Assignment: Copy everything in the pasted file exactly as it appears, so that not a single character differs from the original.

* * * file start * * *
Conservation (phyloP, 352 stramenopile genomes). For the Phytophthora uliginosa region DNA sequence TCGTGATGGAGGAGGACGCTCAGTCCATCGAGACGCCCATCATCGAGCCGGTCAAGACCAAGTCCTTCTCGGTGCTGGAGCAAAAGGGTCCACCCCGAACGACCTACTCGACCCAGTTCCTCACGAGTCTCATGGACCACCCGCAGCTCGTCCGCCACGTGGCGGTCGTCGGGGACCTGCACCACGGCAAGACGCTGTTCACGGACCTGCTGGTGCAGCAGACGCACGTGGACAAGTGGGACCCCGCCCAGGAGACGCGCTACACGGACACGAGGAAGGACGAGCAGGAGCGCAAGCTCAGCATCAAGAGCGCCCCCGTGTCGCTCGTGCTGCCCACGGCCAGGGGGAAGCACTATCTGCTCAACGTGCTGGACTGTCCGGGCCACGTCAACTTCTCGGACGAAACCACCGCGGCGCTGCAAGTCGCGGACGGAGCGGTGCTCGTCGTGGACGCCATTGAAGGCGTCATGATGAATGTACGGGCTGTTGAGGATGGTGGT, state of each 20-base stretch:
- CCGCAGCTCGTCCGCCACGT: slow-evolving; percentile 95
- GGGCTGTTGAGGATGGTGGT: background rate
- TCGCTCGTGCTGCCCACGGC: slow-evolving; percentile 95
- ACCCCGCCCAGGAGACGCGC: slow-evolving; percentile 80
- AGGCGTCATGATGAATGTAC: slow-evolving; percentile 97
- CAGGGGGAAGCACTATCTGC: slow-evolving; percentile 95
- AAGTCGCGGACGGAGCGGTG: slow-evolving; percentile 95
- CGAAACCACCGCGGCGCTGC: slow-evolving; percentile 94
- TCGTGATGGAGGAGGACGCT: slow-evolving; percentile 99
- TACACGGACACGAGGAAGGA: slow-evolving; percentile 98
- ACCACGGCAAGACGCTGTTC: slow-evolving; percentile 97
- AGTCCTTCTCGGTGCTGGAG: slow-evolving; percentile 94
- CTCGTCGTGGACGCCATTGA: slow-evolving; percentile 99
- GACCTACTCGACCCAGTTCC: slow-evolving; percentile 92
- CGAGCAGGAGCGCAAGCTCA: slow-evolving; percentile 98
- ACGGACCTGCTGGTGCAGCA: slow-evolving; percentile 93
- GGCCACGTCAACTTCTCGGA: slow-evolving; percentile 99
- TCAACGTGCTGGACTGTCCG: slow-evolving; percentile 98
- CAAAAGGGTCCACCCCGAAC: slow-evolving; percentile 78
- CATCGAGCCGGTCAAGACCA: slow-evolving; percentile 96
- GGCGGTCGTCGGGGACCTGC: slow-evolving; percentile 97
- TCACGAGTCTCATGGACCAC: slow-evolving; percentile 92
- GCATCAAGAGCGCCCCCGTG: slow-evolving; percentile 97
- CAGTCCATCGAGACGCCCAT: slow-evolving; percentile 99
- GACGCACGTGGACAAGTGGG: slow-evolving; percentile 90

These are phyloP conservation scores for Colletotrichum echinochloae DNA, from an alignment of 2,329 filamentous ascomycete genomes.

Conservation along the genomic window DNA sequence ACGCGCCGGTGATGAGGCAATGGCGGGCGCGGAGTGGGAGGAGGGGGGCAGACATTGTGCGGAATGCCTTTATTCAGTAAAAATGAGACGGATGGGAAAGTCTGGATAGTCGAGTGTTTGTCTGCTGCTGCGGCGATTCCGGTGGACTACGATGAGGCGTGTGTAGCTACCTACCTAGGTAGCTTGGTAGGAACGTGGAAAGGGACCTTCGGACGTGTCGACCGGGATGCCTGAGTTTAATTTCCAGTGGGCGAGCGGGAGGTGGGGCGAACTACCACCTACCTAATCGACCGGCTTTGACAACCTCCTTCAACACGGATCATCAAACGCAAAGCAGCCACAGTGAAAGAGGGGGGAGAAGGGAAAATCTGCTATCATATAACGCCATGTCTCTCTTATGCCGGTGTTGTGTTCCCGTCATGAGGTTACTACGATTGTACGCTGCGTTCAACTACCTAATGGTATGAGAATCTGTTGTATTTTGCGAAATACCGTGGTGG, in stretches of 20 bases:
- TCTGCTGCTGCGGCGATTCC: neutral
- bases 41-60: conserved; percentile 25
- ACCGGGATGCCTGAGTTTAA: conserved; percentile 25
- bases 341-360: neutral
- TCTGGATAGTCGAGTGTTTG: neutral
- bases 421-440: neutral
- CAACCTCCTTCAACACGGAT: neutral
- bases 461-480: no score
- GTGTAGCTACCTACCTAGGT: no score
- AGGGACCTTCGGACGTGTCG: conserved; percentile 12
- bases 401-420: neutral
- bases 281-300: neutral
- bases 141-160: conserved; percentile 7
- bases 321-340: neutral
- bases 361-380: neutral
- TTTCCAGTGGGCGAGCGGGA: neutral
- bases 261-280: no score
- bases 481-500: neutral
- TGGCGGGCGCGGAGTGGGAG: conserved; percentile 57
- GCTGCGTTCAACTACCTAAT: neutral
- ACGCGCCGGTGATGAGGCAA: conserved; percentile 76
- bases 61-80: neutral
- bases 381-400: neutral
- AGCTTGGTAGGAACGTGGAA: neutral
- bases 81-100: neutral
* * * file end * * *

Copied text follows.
Conservation (phyloP, 352 stramenopile genomes). For the Phytophthora uliginosa region DNA sequence TCGTGATGGAGGAGGACGCTCAGTCCATCGAGACGCCCATCATCGAGCCGGTCAAGACCAAGTCCTTCTCGGTGCTGGAGCAAAAGGGTCCACCCCGAACGACCTACTCGACCCAGTTCCTCACGAGTCTCATGGACCACCCGCAGCTCGTCCGCCACGTGGCGGTCGTCGGGGACCTGCACCACGGCAAGACGCTGTTCACGGACCTGCTGGTGCAGCAGACGCACGTGGACAAGTGGGACCCCGCCCAGGAGACGCGCTACACGGACACGAGGAAGGACGAGCAGGAGCGCAAGCTCAGCATCAAGAGCGCCCCCGTGTCGCTCGTGCTGCCCACGGCCAGGGGGAAGCACTATCTGCTCAACGTGCTGGACTGTCCGGGCCACGTCAACTTCTCGGACGAAACCACCGCGGCGCTGCAAGTCGCGGACGGAGCGGTGCTCGTCGTGGACGCCATTGAAGGCGTCATGATGAATGTACGGGCTGTTGAGGATGGTGGT, state of each 20-base stretch:
- CCGCAGCTCGTCCGCCACGT: slow-evolving; percentile 95
- GGGCTGTTGAGGATGGTGGT: background rate
- TCGCTCGTGCTGCCCACGGC: slow-evolving; percentile 95
- ACCCCGCCCAGGAGACGCGC: slow-evolving; percentile 80
- AGGCGTCATGATGAATGTAC: slow-evolving; percentile 97
- CAGGGGGAAGCACTATCTGC: slow-evolving; percentile 95
- AAGTCGCGGACGGAGCGGTG: slow-evolving; percentile 95
- CGAAACCACCGCGGCGCTGC: slow-evolving; percentile 94
- TCGTGATGGAGGAGGACGCT: slow-evolving; percentile 99
- TACACGGACACGAGGAAGGA: slow-evolving; percentile 98
- ACCACGGCAAGACGCTGTTC: slow-evolving; percentile 97
- AGTCCTTCTCGGTGCTGGAG: slow-evolving; percentile 94
- CTCGTCGTGGACGCCATTGA: slow-evolving; percentile 99
- GACCTACTCGACCCAGTTCC: slow-evolving; percentile 92
- CGAGCAGGAGCGCAAGCTCA: slow-evolving; percentile 98
- ACGGACCTGCTGGTGCAGCA: slow-evolving; percentile 93
- GGCCACGTCAACTTCTCGGA: slow-evolving; percentile 99
- TCAACGTGCTGGACTGTCCG: slow-evolving; percentile 98
- CAAAAGGGTCCACCCCGAAC: slow-evolving; percentile 78
- CATCGAGCCGGTCAAGACCA: slow-evolving; percentile 96
- GGCGGTCGTCGGGGACCTGC: slow-evolving; percentile 97
- TCACGAGTCTCATGGACCAC: slow-evolving; percentile 92
- GCATCAAGAGCGCCCCCGTG: slow-evolving; percentile 97
- CAGTCCATCGAGACGCCCAT: slow-evolving; percentile 99
- GACGCACGTGGACAAGTGGG: slow-evolving; percentile 90

These are phyloP conservation scores for Colletotrichum echinochloae DNA, from an alignment of 2,329 filamentous ascomycete genomes.

Conservation along the genomic window DNA sequence ACGCGCCGGTGATGAGGCAATGGCGGGCGCGGAGTGGGAGGAGGGGGGCAGACATTGTGCGGAATGCCTTTATTCAGTAAAAATGAGACGGATGGGAAAGTCTGGATAGTCGAGTGTTTGTCTGCTGCTGCGGCGATTCCGGTGGACTACGATGAGGCGTGTGTAGCTACCTACCTAGGTAGCTTGGTAGGAACGTGGAAAGGGACCTTCGGACGTGTCGACCGGGATGCCTGAGTTTAATTTCCAGTGGGCGAGCGGGAGGTGGGGCGAACTACCACCTACCTAATCGACCGGCTTTGACAACCTCCTTCAACACGGATCATCAAACGCAAAGCAGCCACAGTGAAAGAGGGGGGAGAAGGGAAAATCTGCTATCATATAACGCCATGTCTCTCTTATGCCGGTGTTGTGTTCCCGTCATGAGGTTACTACGATTGTACGCTGCGTTCAACTACCTAATGGTATGAGAATCTGTTGTATTTTGCGAAATACCGTGGTGG, in stretches of 20 bases:
- TCTGCTGCTGCGGCGATTCC: neutral
- bases 41-60: conserved; percentile 25
- ACCGGGATGCCTGAGTTTAA: conserved; percentile 25
- bases 341-360: neutral
- TCTGGATAGTCGAGTGTTTG: neutral
- bases 421-440: neutral
- CAACCTCCTTCAACACGGAT: neutral
- bases 461-480: no score
- GTGTAGCTACCTACCTAGGT: no score
- AGGGACCTTCGGACGTGTCG: conserved; percentile 12
- bases 401-420: neutral
- bases 281-300: neutral
- bases 141-160: conserved; percentile 7
- bases 321-340: neutral
- bases 361-380: neutral
- TTTCCAGTGGGCGAGCGGGA: neutral
- bases 261-280: no score
- bases 481-500: neutral
- TGGCGGGCGCGGAGTGGGAG: conserved; percentile 57
- GCTGCGTTCAACTACCTAAT: neutral
- ACGCGCCGGTGATGAGGCAA: conserved; percentile 76
- bases 61-80: neutral
- bases 381-400: neutral
- AGCTTGGTAGGAACGTGGAA: neutral
- bases 81-100: neutral